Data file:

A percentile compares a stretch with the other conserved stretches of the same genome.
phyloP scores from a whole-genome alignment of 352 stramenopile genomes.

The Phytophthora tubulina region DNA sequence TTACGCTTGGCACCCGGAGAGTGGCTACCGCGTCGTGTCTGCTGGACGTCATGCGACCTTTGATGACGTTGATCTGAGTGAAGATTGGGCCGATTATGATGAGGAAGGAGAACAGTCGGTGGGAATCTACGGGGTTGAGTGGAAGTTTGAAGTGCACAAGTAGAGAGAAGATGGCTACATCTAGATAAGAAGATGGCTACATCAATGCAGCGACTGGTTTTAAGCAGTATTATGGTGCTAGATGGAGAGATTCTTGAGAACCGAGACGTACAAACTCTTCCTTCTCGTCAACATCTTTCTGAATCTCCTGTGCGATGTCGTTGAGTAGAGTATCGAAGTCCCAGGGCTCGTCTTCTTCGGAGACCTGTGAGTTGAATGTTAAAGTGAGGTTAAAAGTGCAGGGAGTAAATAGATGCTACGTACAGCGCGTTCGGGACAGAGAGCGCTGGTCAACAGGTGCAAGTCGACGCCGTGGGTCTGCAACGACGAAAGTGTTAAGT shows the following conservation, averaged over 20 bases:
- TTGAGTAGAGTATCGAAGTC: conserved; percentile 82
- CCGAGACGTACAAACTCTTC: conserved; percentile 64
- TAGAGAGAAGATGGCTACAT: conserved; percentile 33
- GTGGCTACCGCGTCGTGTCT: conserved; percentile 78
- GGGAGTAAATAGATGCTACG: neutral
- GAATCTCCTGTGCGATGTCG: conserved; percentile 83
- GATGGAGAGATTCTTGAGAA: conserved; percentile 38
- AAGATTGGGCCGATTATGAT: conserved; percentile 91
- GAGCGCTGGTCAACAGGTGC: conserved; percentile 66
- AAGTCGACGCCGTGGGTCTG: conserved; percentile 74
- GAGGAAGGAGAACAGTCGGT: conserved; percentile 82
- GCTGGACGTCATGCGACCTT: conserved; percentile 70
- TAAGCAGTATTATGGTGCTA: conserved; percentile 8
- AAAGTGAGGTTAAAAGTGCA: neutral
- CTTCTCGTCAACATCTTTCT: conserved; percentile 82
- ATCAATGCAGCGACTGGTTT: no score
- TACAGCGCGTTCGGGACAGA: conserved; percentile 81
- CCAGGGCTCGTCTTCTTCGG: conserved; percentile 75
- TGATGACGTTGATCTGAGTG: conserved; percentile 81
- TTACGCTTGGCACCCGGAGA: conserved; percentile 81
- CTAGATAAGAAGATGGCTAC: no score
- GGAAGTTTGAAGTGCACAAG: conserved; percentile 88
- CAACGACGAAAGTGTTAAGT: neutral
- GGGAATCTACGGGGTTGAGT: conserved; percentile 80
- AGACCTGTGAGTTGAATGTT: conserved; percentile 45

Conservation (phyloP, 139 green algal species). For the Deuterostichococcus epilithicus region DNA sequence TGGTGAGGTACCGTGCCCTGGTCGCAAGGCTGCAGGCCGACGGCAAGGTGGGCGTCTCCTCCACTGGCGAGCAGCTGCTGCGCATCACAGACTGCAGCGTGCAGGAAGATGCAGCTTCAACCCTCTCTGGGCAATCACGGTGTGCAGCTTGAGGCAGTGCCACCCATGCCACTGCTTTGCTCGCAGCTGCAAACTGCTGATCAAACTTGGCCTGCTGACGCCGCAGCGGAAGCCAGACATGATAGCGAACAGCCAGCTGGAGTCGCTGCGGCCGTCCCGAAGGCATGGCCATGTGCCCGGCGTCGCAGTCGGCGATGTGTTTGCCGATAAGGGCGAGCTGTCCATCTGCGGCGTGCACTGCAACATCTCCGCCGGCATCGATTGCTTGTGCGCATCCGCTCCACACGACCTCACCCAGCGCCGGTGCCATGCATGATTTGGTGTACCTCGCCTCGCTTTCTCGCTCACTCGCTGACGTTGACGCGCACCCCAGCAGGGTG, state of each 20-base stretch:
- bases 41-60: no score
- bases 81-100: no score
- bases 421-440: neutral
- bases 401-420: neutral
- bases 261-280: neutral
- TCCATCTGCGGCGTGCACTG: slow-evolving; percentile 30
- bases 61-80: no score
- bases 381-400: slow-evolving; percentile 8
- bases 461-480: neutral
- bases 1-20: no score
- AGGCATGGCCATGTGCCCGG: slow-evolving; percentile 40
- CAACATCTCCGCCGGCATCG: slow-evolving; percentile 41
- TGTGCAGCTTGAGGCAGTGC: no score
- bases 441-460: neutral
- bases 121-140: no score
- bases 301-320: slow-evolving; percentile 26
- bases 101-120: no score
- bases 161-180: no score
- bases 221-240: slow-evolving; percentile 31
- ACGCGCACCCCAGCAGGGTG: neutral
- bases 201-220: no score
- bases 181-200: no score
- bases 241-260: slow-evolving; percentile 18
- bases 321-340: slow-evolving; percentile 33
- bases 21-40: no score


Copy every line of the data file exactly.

A percentile compares a stretch with the other conserved stretches of the same genome.
phyloP scores from a whole-genome alignment of 352 stramenopile genomes.

The Phytophthora tubulina region DNA sequence TTACGCTTGGCACCCGGAGAGTGGCTACCGCGTCGTGTCTGCTGGACGTCATGCGACCTTTGATGACGTTGATCTGAGTGAAGATTGGGCCGATTATGATGAGGAAGGAGAACAGTCGGTGGGAATCTACGGGGTTGAGTGGAAGTTTGAAGTGCACAAGTAGAGAGAAGATGGCTACATCTAGATAAGAAGATGGCTACATCAATGCAGCGACTGGTTTTAAGCAGTATTATGGTGCTAGATGGAGAGATTCTTGAGAACCGAGACGTACAAACTCTTCCTTCTCGTCAACATCTTTCTGAATCTCCTGTGCGATGTCGTTGAGTAGAGTATCGAAGTCCCAGGGCTCGTCTTCTTCGGAGACCTGTGAGTTGAATGTTAAAGTGAGGTTAAAAGTGCAGGGAGTAAATAGATGCTACGTACAGCGCGTTCGGGACAGAGAGCGCTGGTCAACAGGTGCAAGTCGACGCCGTGGGTCTGCAACGACGAAAGTGTTAAGT shows the following conservation, averaged over 20 bases:
- TTGAGTAGAGTATCGAAGTC: conserved; percentile 82
- CCGAGACGTACAAACTCTTC: conserved; percentile 64
- TAGAGAGAAGATGGCTACAT: conserved; percentile 33
- GTGGCTACCGCGTCGTGTCT: conserved; percentile 78
- GGGAGTAAATAGATGCTACG: neutral
- GAATCTCCTGTGCGATGTCG: conserved; percentile 83
- GATGGAGAGATTCTTGAGAA: conserved; percentile 38
- AAGATTGGGCCGATTATGAT: conserved; percentile 91
- GAGCGCTGGTCAACAGGTGC: conserved; percentile 66
- AAGTCGACGCCGTGGGTCTG: conserved; percentile 74
- GAGGAAGGAGAACAGTCGGT: conserved; percentile 82
- GCTGGACGTCATGCGACCTT: conserved; percentile 70
- TAAGCAGTATTATGGTGCTA: conserved; percentile 8
- AAAGTGAGGTTAAAAGTGCA: neutral
- CTTCTCGTCAACATCTTTCT: conserved; percentile 82
- ATCAATGCAGCGACTGGTTT: no score
- TACAGCGCGTTCGGGACAGA: conserved; percentile 81
- CCAGGGCTCGTCTTCTTCGG: conserved; percentile 75
- TGATGACGTTGATCTGAGTG: conserved; percentile 81
- TTACGCTTGGCACCCGGAGA: conserved; percentile 81
- CTAGATAAGAAGATGGCTAC: no score
- GGAAGTTTGAAGTGCACAAG: conserved; percentile 88
- CAACGACGAAAGTGTTAAGT: neutral
- GGGAATCTACGGGGTTGAGT: conserved; percentile 80
- AGACCTGTGAGTTGAATGTT: conserved; percentile 45

Conservation (phyloP, 139 green algal species). For the Deuterostichococcus epilithicus region DNA sequence TGGTGAGGTACCGTGCCCTGGTCGCAAGGCTGCAGGCCGACGGCAAGGTGGGCGTCTCCTCCACTGGCGAGCAGCTGCTGCGCATCACAGACTGCAGCGTGCAGGAAGATGCAGCTTCAACCCTCTCTGGGCAATCACGGTGTGCAGCTTGAGGCAGTGCCACCCATGCCACTGCTTTGCTCGCAGCTGCAAACTGCTGATCAAACTTGGCCTGCTGACGCCGCAGCGGAAGCCAGACATGATAGCGAACAGCCAGCTGGAGTCGCTGCGGCCGTCCCGAAGGCATGGCCATGTGCCCGGCGTCGCAGTCGGCGATGTGTTTGCCGATAAGGGCGAGCTGTCCATCTGCGGCGTGCACTGCAACATCTCCGCCGGCATCGATTGCTTGTGCGCATCCGCTCCACACGACCTCACCCAGCGCCGGTGCCATGCATGATTTGGTGTACCTCGCCTCGCTTTCTCGCTCACTCGCTGACGTTGACGCGCACCCCAGCAGGGTG, state of each 20-base stretch:
- bases 41-60: no score
- bases 81-100: no score
- bases 421-440: neutral
- bases 401-420: neutral
- bases 261-280: neutral
- TCCATCTGCGGCGTGCACTG: slow-evolving; percentile 30
- bases 61-80: no score
- bases 381-400: slow-evolving; percentile 8
- bases 461-480: neutral
- bases 1-20: no score
- AGGCATGGCCATGTGCCCGG: slow-evolving; percentile 40
- CAACATCTCCGCCGGCATCG: slow-evolving; percentile 41
- TGTGCAGCTTGAGGCAGTGC: no score
- bases 441-460: neutral
- bases 121-140: no score
- bases 301-320: slow-evolving; percentile 26
- bases 101-120: no score
- bases 161-180: no score
- bases 221-240: slow-evolving; percentile 31
- ACGCGCACCCCAGCAGGGTG: neutral
- bases 201-220: no score
- bases 181-200: no score
- bases 241-260: slow-evolving; percentile 18
- bases 321-340: slow-evolving; percentile 33
- bases 21-40: no score